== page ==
Surveying nearly 1,500 students from the NUS Extra database, they found that 73 per cent were registered to vote and that 72 per cent would be likely or highly likely to vote if there was a general election tomorrow. The results also show that the cost of living, health and employment would be key factors in their decision on which way to vote.
The survey presents an encouraging change from an NUS poll released in February, the results of which indicated that only a third of students were registered to vote.
Seven per cent of respondents were international students who are not eligible to vote in the UK, while many may also be under the age of 18, with a significant proportion of those surveyed falling into the 16-18 category. The results could, therefore, be even more promising.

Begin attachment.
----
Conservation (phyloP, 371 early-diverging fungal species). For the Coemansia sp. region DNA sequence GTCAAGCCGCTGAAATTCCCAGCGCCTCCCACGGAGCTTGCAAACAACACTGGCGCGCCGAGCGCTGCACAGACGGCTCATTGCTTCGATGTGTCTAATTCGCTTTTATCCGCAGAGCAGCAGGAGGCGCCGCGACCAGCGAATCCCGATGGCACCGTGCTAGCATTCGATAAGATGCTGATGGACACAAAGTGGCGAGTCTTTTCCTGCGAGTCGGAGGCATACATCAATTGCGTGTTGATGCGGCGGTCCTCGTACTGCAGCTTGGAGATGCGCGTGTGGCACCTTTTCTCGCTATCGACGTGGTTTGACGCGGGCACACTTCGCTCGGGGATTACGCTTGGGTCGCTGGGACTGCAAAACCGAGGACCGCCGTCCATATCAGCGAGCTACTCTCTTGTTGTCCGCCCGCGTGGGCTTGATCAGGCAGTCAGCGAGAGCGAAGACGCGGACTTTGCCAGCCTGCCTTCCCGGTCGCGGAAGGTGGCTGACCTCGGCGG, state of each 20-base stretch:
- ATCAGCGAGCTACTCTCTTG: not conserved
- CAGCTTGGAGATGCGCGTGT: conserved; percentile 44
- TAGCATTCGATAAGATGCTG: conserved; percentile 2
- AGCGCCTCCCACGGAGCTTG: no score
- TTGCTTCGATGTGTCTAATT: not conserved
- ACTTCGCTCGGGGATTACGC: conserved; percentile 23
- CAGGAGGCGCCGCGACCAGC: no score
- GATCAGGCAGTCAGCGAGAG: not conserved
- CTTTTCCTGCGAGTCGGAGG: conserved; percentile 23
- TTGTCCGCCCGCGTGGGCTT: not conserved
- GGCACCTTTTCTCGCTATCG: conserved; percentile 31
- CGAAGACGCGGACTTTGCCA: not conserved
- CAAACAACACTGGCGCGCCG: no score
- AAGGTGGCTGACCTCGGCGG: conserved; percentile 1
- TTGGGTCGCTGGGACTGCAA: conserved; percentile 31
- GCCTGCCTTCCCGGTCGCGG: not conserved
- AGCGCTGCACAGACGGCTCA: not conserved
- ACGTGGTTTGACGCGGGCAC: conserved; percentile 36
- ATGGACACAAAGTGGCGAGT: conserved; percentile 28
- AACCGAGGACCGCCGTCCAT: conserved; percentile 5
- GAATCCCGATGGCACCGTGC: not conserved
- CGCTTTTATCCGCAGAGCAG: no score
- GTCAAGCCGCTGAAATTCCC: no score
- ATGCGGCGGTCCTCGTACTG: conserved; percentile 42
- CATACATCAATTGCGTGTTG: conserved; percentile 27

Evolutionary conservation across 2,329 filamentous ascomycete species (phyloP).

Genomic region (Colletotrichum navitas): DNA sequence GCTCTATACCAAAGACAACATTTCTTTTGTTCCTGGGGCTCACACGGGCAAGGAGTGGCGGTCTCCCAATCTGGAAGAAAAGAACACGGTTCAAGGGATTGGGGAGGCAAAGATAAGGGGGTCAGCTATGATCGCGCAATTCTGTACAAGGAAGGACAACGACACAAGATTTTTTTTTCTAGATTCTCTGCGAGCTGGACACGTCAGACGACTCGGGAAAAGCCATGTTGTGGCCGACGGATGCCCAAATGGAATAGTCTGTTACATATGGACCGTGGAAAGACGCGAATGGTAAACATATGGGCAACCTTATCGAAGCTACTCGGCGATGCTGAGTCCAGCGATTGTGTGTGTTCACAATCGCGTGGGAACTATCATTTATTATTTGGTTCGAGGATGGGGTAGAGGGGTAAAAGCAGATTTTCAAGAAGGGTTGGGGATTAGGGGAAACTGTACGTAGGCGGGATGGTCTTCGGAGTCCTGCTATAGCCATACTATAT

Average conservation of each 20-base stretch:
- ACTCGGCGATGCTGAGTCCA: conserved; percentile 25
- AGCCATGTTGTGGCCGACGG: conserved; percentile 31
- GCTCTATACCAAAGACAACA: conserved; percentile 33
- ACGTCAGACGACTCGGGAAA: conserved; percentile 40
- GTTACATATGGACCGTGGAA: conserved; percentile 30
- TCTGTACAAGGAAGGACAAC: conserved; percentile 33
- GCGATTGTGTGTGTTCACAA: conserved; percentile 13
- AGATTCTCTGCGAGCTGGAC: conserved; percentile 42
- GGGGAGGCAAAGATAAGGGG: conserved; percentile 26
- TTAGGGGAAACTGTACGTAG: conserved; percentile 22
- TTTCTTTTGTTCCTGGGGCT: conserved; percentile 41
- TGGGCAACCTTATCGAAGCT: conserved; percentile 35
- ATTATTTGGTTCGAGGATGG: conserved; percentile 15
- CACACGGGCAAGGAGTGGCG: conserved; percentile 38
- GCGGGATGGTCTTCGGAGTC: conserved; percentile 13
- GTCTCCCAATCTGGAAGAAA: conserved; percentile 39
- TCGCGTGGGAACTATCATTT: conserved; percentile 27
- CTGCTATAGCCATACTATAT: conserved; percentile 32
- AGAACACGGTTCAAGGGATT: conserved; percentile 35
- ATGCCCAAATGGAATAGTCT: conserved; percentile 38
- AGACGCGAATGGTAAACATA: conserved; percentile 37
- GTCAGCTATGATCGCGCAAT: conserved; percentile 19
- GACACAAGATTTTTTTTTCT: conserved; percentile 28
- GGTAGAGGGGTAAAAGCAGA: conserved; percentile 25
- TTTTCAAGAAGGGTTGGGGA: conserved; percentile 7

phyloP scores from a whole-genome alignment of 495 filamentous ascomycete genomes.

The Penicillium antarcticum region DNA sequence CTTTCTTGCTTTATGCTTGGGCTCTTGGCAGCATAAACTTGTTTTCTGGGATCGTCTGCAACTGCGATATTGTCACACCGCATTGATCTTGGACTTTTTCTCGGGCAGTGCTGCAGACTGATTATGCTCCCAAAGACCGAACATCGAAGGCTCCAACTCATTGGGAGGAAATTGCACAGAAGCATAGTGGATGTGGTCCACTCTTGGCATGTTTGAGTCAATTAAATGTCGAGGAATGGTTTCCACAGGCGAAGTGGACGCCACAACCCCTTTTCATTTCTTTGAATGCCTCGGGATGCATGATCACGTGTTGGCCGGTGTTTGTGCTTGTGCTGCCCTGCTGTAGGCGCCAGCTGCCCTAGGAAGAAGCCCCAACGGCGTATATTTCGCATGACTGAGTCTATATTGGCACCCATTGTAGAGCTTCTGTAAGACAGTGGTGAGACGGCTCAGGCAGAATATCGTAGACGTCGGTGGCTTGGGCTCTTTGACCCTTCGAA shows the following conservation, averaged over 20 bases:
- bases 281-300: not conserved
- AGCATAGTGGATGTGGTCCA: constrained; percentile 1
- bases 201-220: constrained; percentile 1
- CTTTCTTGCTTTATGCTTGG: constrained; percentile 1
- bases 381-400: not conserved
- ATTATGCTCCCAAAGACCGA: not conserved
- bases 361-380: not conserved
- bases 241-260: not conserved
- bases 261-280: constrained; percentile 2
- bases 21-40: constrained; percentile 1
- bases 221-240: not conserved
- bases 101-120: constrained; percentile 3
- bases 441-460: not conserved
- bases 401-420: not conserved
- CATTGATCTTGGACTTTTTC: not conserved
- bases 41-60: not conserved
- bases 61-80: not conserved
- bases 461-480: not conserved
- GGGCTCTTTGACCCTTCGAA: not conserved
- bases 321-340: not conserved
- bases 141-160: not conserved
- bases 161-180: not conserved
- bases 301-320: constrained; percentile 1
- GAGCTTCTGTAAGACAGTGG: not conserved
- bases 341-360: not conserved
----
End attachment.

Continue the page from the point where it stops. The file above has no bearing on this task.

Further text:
Speaking as the survey results were revealed at the Student Media Summit last week, NUS vice president Rachael Mattey said: “This research is heartening, as it shows that students are well on their way to being a force to be reckoned with in the general election. I think that young people are the key to fixing Britain and our democracy, which is why I’ll be campaigning for a new deal for the next generation this year.”
“You can’t blame people for not engaging in the political system as it currently is,” she added, pointing to examples of broken promises made by politicians and the language used on issues that students have little interest in to explain the problem.